US 4457891 A
A hydrogen storage material is described which comprises an alloy of the composition of 25 to 30.9% by weight of Ti, about 10 to about 42% by weight of V and about 27.1 to about 65.1% by weight of Mn. The proviso is that more than 2 up to at most 2.2 atoms are present per titanium atom. Up to about 40%, preferably about 10 to about 40%, of the vanadium atoms can be replaced by iron atoms and up to about 10%, preferably about 3 to about 10%, can be replaced by aluminum atoms, but not more than about 40% of the vanadium atoms in total are replaced. Moreover, in place of titanium, a mixture can be used in which up to about 20% of the titanium fraction are replaced by Ca, Y, La, misch metal, or mixtures thereof. Up to about 0.2 atom of Cr per the titanium atom, up to about 0.1 atom of Ni per titanium atom and up to about 0.05 atom of Cu per titanium atom can also be present, but not more than about 0.1 atom of Ni plus Cu, these atoms replacing the same number of vanadium atoms.
1. A hydrogen storage material comprising an alloy of the composition of 25 to 30.9% by weight of titanium, 10 to 42% by weight of vanadium and 27.1 to 65.1% by weight of manganese, where more than 2 up to at most 2.2 other atoms--in the alloy--are present per titanium atom.
2. The hydrogen storage material according to claim 1, wherein up to about 40% of the vanadium atoms are replaced by iron atoms and up to 10% of the vanadium atoms are replaced by aluminum atoms, but not more than 40% of the vanadium atoms in total are replaced by iron and aluminum atoms.
3. The hydrogen storage material of claim 2, wherein about 10% to about 40% of the vanadium atoms are replaced by iron atoms.
4. The hydrogen storage material of claim 2, wherein about 3% to about 10% of the vanadium atoms are replaced by aluminum atoms.
5. The hydrogen storage material according to claim 1, wherein a mixture is used in which up to about 20% of the titanium fraction are replaced by Ca, Y, La, misch metal, or mixtures thereof.
6. The hydrogen storage material according to claim 1, wherein up to 0.2 atom of Cr per titanium atom is present in the alloy, the Cr atoms replacing a corresponding number of manganese and/or vanadium atoms.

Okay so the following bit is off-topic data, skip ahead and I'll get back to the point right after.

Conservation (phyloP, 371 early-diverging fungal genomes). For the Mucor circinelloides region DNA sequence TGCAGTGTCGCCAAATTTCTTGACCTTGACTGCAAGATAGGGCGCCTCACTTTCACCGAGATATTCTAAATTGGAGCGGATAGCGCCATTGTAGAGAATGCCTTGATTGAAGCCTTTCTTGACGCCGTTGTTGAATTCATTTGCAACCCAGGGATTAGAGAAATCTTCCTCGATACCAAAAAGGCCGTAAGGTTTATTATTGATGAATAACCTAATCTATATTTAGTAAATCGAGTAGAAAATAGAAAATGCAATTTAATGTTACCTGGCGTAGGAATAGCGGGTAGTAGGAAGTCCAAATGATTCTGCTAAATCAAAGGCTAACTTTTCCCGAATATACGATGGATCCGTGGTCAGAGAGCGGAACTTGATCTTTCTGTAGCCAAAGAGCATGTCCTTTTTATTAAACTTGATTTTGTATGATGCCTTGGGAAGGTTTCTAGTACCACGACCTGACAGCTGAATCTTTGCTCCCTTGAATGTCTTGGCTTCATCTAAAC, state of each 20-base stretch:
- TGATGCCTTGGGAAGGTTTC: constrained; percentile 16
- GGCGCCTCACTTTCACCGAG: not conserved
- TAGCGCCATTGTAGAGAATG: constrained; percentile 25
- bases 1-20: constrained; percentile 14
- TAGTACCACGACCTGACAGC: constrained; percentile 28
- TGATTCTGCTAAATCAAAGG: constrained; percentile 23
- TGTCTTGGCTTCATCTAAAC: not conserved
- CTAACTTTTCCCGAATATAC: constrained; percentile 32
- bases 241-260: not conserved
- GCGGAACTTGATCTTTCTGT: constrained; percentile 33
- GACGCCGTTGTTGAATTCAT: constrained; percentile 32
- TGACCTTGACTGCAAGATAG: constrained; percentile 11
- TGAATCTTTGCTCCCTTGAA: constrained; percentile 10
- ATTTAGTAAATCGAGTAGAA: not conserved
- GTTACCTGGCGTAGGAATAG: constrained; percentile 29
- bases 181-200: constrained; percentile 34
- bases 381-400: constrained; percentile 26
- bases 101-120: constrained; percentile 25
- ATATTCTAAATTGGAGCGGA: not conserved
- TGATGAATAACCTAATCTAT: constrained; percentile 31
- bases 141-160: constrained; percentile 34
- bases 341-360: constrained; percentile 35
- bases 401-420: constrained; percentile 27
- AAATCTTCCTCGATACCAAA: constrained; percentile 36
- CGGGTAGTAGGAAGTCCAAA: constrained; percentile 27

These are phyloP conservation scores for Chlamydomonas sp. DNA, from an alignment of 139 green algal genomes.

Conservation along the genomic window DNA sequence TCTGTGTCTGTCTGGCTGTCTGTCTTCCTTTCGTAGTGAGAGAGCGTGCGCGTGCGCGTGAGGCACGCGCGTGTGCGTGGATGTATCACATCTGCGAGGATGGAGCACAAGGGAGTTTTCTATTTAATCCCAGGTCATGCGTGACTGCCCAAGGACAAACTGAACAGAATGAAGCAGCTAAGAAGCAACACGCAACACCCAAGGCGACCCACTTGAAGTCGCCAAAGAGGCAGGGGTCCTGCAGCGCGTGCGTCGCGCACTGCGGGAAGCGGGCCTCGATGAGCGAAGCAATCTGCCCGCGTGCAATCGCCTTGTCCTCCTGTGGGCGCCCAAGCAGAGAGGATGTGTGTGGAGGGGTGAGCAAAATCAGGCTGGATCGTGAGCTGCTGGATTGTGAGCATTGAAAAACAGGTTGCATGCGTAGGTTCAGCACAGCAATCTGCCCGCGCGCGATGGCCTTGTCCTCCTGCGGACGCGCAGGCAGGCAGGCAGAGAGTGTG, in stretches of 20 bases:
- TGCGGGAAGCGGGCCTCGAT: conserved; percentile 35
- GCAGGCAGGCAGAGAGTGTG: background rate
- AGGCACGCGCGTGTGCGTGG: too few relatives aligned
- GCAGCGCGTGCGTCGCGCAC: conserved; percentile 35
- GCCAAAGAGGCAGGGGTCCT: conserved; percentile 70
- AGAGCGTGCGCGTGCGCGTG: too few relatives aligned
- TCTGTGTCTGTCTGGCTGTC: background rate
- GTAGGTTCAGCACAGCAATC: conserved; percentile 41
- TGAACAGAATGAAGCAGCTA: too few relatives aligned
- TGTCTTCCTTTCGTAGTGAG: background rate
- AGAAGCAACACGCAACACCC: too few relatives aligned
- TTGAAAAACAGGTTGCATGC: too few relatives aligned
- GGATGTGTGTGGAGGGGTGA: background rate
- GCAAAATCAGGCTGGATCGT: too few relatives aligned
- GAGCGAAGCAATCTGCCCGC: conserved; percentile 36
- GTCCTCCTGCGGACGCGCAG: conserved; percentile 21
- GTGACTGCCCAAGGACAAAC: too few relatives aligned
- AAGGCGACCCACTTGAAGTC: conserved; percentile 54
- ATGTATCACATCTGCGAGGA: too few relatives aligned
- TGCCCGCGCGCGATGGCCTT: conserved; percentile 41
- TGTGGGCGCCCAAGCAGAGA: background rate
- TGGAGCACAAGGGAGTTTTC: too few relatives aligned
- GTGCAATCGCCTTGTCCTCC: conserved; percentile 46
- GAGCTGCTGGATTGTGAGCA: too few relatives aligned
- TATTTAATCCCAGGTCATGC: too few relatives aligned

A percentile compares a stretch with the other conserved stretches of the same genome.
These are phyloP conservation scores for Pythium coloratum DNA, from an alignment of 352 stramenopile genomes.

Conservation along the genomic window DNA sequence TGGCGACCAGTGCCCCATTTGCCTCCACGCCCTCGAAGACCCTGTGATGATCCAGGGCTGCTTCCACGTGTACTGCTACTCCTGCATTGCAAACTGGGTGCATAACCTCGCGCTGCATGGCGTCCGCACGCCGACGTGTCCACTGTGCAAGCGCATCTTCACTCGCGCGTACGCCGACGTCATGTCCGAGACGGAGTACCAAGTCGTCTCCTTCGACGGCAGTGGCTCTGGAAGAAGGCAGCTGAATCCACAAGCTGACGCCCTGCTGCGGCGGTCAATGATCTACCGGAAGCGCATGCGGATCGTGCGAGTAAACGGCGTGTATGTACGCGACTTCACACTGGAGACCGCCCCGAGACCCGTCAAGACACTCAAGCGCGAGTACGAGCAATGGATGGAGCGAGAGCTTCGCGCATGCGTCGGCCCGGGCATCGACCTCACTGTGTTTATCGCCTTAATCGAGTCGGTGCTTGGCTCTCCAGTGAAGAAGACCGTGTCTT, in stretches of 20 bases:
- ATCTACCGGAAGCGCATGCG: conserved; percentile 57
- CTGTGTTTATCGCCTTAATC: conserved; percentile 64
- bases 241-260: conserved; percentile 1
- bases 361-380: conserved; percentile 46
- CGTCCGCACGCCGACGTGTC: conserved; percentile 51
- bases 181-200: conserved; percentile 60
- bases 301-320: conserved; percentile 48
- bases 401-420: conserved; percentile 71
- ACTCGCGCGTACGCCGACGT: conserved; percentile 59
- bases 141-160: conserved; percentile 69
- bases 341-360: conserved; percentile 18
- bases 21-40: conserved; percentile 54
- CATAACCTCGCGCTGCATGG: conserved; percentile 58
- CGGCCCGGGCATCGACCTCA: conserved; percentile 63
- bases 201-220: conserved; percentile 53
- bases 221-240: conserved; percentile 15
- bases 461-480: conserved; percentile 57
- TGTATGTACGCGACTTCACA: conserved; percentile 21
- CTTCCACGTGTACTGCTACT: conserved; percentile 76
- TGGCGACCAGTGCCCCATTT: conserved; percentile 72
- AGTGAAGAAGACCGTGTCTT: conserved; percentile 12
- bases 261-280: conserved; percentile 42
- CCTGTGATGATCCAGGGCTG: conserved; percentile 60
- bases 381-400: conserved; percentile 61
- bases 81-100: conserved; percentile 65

7. The hydrogen storage material according to claim 1, wherein up to about 0.1 atom of Ni per titanium atom is present in the alloy.
8. The hydrogen storage material of claim 1, wherein up to about 0.05 atom of copper per titanium atom is present in the alloy.
9. The hydrogen storage material of claim 1, wherein not more than about 0.1 atom of nickel and copper per titanium atom is present in total, the nickel and copper atoms replacing a corresponding number of manganese or vanadium atoms.
Various alloys were prepared by smelting the elements or master alloys together, in an electric arc. The alloys were powdered and charged with hydrogen under a pressure of 50 bars between 0 C. The storage capacity (% by weight of H.sub.2 relative to the storage material) was established and the temperature behavior was determined. The results are summarized in the table. To clarify the temperature behavior, the temperature behavior of the alloys of Examples 1 and 2 as well as Examples 4 and 5 are shown graphically in FIGS. 1 to 4, for comparison. In Example 1 (FIG. 2) according to the invention, 90% of the hydrogen content can be discharged with a hydrogen pressure of 1 bar at temperatures of up to 100 the hydrogen content can be discharged at temperatures up to 80 The isothermal discharge capacity (discharge of H.sub.2 at constant temperature) is up to 80%. If, however, the titanium content is increased, this positive hydrogenation behavior is lost above about 30.9% by weight of titanium. Even at a titanium content of 31% by weight (Example 4 for comparison; FIG. 3), only about 70% of the stored hydrogen can still be discharged up to 100 5, FIG. 4, with a Ti content of 31.13%. In this case also, only about 70% of the H.sub.2 content can still be discharged up to 100 isothermal discharge capacity falls to about 40%.